Thuja occidentalis, a cool-weather evergreen tree, is also known as the American arbor vitae. It features overlapping dark-green foliage that is dense but delicate-looking, and normally grows in a pyramidal or columnar shape. This stalwart tree is valued by gardeners for its cold-weather hardiness, versatility and beauty. American arbor vitae excel as specimen trees, windbreaks, privacy screens and entranceway shrubs. Proper pruning can help maintain the tree's attractive shape and promote health and vigour.
Thuja occidentalis is also called the eastern arbor vitae and the white cedar. It gets its name from the Greek word for "juniper" -- somewhat misleading, as the tree is not a juniper -- and the word "occidentalis," which means it is native to the Western hemisphere. Although thuja can grow to 20 feet tall, dwarf cultivars are available that top out at 3 feet; in contrast to plant's characteristic slender pyramidal shape, there are also globular cultivars available. Thuja occidentalis can turn light brown in the coldest part of winter, but regains its rich green colouring in the spring. The foliage is fan-like, with a pleasant citrus scent when cut or crushed. American arbor vitae tend to catch and hold snow, and are susceptible to limb separation and damage if it is not brushed off.
Thuja occidentalis is a robust tree that can tolerate a wide variety of adverse conditions -- including heat, drought and pollution -- but it will not tolerate shade; full to partial sun is required. While rich, loamy soil is optimal, this easy-going tree can adapt to poor, rocky and clay soils, as long as drainage is adequate. Thuja occidentalis is hardy to U.S. Department of Agriculture planting zone 2, meaning it can withstand temperatures of 7.22 degrees C below zero.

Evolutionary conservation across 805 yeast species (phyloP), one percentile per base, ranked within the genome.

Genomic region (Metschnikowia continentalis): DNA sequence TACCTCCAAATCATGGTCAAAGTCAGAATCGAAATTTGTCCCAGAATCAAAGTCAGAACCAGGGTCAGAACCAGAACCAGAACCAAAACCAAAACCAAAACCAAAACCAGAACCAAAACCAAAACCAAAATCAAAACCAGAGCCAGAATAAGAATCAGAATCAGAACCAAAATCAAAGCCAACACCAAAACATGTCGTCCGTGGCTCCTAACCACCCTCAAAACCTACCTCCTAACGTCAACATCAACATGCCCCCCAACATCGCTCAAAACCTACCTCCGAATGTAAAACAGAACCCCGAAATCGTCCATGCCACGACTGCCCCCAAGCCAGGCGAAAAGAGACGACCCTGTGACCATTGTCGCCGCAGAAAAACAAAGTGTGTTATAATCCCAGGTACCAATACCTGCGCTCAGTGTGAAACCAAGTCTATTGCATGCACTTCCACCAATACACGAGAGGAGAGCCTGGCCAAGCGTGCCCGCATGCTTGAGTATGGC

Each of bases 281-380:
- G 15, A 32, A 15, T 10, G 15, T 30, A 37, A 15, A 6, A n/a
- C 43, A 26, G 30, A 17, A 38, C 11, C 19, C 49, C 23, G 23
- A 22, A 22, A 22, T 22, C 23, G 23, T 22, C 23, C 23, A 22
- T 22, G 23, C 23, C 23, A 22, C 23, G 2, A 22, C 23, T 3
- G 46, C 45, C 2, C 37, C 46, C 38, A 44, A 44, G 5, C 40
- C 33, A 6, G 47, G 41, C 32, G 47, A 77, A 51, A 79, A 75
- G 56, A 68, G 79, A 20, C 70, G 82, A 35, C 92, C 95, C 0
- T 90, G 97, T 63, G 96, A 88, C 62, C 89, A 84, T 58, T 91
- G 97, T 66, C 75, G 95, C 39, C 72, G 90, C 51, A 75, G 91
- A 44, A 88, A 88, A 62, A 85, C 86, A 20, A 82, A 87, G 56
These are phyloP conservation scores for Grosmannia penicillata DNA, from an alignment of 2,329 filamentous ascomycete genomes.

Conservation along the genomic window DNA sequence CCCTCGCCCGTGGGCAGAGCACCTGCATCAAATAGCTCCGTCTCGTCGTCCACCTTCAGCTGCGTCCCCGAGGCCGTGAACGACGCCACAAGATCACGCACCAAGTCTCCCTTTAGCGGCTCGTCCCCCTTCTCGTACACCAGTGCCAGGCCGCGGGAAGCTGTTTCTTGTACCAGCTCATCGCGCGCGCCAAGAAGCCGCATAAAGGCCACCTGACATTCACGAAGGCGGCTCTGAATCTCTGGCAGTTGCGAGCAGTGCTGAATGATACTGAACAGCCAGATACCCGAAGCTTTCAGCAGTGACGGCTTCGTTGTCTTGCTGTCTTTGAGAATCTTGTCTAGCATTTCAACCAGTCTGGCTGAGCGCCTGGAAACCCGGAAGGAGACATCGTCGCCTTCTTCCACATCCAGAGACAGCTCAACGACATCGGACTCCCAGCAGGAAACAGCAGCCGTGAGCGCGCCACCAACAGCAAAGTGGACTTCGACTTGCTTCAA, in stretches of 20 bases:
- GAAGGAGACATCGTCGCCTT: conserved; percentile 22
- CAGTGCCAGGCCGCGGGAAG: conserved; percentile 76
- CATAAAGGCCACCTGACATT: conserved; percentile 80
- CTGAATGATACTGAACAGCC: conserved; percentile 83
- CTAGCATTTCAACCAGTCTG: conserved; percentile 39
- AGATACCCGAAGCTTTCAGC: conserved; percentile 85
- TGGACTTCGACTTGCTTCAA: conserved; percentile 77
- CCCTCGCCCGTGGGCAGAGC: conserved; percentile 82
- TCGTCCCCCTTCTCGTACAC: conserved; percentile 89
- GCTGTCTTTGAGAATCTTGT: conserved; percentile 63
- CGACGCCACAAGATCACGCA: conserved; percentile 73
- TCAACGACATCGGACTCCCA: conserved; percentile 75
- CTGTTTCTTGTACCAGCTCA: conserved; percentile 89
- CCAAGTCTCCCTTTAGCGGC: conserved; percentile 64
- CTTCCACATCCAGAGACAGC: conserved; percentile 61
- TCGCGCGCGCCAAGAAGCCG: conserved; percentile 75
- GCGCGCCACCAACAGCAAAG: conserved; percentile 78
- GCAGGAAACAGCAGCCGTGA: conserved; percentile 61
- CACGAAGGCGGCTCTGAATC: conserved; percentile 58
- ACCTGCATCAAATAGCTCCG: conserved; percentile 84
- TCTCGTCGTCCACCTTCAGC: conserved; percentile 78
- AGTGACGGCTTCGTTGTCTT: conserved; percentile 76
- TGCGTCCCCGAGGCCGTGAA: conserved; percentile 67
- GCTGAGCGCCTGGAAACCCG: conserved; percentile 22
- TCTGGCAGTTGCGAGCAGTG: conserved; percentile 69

When to Prune
Pruning your arbor vitae tree can promote proper air circulation and discourage insect pests, help maintain desired shape and height, and even rejuvenate an older tree. The best time to prune your arbor vitae is before the onset of new growth. However, the tree may also be lightly trimmed in late spring and summer.
When pruning arbor vitae, you should remove only the vertical growth inside the perimeter line; this is the upward-leaning diagonal line that roughly parallels the angle of the side of the tree. University of New Hampshire recommends the thinning and renewal method of pruning rather than shearing, which is the technique of trimming at the tree's outer edges to give plant a shape. UNH warns that shearing prevents air and sunlight from reaching the centre of the shrub, while removing productive new shoots. Thinning and renewal promotes internal growth, reduces winter injury and produces a natural form. Remove shoots that extend past the perimeter line and make the cuts in the interior of the shrub. Also remove branches that are dead, diseased or broken. Long branches should be removed at a node where one branch meets another. According to University of Idaho, you should leave a green shoot near the cut when partially removing a branch; this helps produce growth the following spring.